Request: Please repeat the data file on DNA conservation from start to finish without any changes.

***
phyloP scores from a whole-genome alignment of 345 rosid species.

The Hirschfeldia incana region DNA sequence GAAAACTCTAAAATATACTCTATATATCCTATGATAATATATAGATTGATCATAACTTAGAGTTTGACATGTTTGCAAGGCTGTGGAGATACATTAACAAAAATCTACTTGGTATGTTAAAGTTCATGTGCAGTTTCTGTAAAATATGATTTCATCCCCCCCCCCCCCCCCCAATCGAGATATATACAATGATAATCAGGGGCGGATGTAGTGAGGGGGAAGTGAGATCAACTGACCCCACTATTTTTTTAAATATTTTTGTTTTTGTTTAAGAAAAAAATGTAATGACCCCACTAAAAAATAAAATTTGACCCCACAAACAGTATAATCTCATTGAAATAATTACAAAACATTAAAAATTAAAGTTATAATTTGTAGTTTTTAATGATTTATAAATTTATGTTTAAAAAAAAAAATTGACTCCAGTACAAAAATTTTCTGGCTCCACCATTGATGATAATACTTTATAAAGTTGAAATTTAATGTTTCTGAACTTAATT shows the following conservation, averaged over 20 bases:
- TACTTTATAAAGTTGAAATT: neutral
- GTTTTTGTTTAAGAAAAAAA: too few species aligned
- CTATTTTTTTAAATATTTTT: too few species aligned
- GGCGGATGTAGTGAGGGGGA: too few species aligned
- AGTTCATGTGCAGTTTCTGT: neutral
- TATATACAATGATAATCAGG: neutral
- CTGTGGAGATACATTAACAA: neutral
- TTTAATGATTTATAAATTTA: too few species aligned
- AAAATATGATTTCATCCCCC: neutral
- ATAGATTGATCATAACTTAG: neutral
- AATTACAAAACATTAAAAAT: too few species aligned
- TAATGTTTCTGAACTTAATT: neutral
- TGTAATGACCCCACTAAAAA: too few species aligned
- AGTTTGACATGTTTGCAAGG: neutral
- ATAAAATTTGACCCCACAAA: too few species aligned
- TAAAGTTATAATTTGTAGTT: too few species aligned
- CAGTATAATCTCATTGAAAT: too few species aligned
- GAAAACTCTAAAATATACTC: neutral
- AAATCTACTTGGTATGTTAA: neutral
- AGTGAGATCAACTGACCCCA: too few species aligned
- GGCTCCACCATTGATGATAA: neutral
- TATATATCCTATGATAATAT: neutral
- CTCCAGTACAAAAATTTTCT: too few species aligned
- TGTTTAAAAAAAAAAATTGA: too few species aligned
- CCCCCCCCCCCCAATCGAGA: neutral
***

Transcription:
phyloP scores from a whole-genome alignment of 345 rosid species.

The Hirschfeldia incana region DNA sequence GAAAACTCTAAAATATACTCTATATATCCTATGATAATATATAGATTGATCATAACTTAGAGTTTGACATGTTTGCAAGGCTGTGGAGATACATTAACAAAAATCTACTTGGTATGTTAAAGTTCATGTGCAGTTTCTGTAAAATATGATTTCATCCCCCCCCCCCCCCCCCAATCGAGATATATACAATGATAATCAGGGGCGGATGTAGTGAGGGGGAAGTGAGATCAACTGACCCCACTATTTTTTTAAATATTTTTGTTTTTGTTTAAGAAAAAAATGTAATGACCCCACTAAAAAATAAAATTTGACCCCACAAACAGTATAATCTCATTGAAATAATTACAAAACATTAAAAATTAAAGTTATAATTTGTAGTTTTTAATGATTTATAAATTTATGTTTAAAAAAAAAAATTGACTCCAGTACAAAAATTTTCTGGCTCCACCATTGATGATAATACTTTATAAAGTTGAAATTTAATGTTTCTGAACTTAATT shows the following conservation, averaged over 20 bases:
- TACTTTATAAAGTTGAAATT: neutral
- GTTTTTGTTTAAGAAAAAAA: too few species aligned
- CTATTTTTTTAAATATTTTT: too few species aligned
- GGCGGATGTAGTGAGGGGGA: too few species aligned
- AGTTCATGTGCAGTTTCTGT: neutral
- TATATACAATGATAATCAGG: neutral
- CTGTGGAGATACATTAACAA: neutral
- TTTAATGATTTATAAATTTA: too few species aligned
- AAAATATGATTTCATCCCCC: neutral
- ATAGATTGATCATAACTTAG: neutral
- AATTACAAAACATTAAAAAT: too few species aligned
- TAATGTTTCTGAACTTAATT: neutral
- TGTAATGACCCCACTAAAAA: too few species aligned
- AGTTTGACATGTTTGCAAGG: neutral
- ATAAAATTTGACCCCACAAA: too few species aligned
- TAAAGTTATAATTTGTAGTT: too few species aligned
- CAGTATAATCTCATTGAAAT: too few species aligned
- GAAAACTCTAAAATATACTC: neutral
- AAATCTACTTGGTATGTTAA: neutral
- AGTGAGATCAACTGACCCCA: too few species aligned
- GGCTCCACCATTGATGATAA: neutral
- TATATATCCTATGATAATAT: neutral
- CTCCAGTACAAAAATTTTCT: too few species aligned
- TGTTTAAAAAAAAAAATTGA: too few species aligned
- CCCCCCCCCCCCAATCGAGA: neutral